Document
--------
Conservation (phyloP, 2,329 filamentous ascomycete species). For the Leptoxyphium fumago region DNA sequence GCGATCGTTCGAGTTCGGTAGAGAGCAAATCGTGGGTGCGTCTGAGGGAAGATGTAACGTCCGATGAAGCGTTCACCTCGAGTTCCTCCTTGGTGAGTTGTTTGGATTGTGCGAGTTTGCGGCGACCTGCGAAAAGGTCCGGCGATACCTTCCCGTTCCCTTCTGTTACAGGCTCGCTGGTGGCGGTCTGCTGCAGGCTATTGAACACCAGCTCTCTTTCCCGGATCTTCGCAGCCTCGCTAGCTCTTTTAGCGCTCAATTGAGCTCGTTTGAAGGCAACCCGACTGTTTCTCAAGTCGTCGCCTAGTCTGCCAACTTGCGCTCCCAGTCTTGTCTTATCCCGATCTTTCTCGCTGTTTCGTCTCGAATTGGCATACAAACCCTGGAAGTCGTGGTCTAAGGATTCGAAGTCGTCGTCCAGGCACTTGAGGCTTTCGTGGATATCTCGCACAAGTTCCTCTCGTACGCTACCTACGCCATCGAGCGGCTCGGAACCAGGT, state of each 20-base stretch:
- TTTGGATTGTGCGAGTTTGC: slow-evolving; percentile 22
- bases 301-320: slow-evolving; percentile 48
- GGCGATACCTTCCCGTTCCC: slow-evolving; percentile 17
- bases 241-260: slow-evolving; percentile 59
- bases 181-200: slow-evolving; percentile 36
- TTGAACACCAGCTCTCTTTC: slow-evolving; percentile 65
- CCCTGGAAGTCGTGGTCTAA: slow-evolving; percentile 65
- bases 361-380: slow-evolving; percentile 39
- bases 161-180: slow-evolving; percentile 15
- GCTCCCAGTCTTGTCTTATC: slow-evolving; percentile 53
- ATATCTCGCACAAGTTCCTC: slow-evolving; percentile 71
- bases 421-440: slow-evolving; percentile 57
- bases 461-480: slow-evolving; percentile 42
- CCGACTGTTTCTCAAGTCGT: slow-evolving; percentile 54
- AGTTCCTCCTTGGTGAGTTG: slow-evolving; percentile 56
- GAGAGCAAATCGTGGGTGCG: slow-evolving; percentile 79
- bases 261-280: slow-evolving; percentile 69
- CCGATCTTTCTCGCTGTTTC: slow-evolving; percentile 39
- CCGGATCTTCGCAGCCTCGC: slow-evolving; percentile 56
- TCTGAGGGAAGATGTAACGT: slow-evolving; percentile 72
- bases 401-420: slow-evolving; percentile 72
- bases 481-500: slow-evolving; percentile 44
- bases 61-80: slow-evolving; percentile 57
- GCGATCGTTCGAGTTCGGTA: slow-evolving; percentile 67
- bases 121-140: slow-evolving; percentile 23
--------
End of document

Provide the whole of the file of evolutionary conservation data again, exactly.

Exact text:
Conservation (phyloP, 2,329 filamentous ascomycete species). For the Leptoxyphium fumago region DNA sequence GCGATCGTTCGAGTTCGGTAGAGAGCAAATCGTGGGTGCGTCTGAGGGAAGATGTAACGTCCGATGAAGCGTTCACCTCGAGTTCCTCCTTGGTGAGTTGTTTGGATTGTGCGAGTTTGCGGCGACCTGCGAAAAGGTCCGGCGATACCTTCCCGTTCCCTTCTGTTACAGGCTCGCTGGTGGCGGTCTGCTGCAGGCTATTGAACACCAGCTCTCTTTCCCGGATCTTCGCAGCCTCGCTAGCTCTTTTAGCGCTCAATTGAGCTCGTTTGAAGGCAACCCGACTGTTTCTCAAGTCGTCGCCTAGTCTGCCAACTTGCGCTCCCAGTCTTGTCTTATCCCGATCTTTCTCGCTGTTTCGTCTCGAATTGGCATACAAACCCTGGAAGTCGTGGTCTAAGGATTCGAAGTCGTCGTCCAGGCACTTGAGGCTTTCGTGGATATCTCGCACAAGTTCCTCTCGTACGCTACCTACGCCATCGAGCGGCTCGGAACCAGGT, state of each 20-base stretch:
- TTTGGATTGTGCGAGTTTGC: slow-evolving; percentile 22
- bases 301-320: slow-evolving; percentile 48
- GGCGATACCTTCCCGTTCCC: slow-evolving; percentile 17
- bases 241-260: slow-evolving; percentile 59
- bases 181-200: slow-evolving; percentile 36
- TTGAACACCAGCTCTCTTTC: slow-evolving; percentile 65
- CCCTGGAAGTCGTGGTCTAA: slow-evolving; percentile 65
- bases 361-380: slow-evolving; percentile 39
- bases 161-180: slow-evolving; percentile 15
- GCTCCCAGTCTTGTCTTATC: slow-evolving; percentile 53
- ATATCTCGCACAAGTTCCTC: slow-evolving; percentile 71
- bases 421-440: slow-evolving; percentile 57
- bases 461-480: slow-evolving; percentile 42
- CCGACTGTTTCTCAAGTCGT: slow-evolving; percentile 54
- AGTTCCTCCTTGGTGAGTTG: slow-evolving; percentile 56
- GAGAGCAAATCGTGGGTGCG: slow-evolving; percentile 79
- bases 261-280: slow-evolving; percentile 69
- CCGATCTTTCTCGCTGTTTC: slow-evolving; percentile 39
- CCGGATCTTCGCAGCCTCGC: slow-evolving; percentile 56
- TCTGAGGGAAGATGTAACGT: slow-evolving; percentile 72
- bases 401-420: slow-evolving; percentile 72
- bases 481-500: slow-evolving; percentile 44
- bases 61-80: slow-evolving; percentile 57
- GCGATCGTTCGAGTTCGGTA: slow-evolving; percentile 67
- bases 121-140: slow-evolving; percentile 23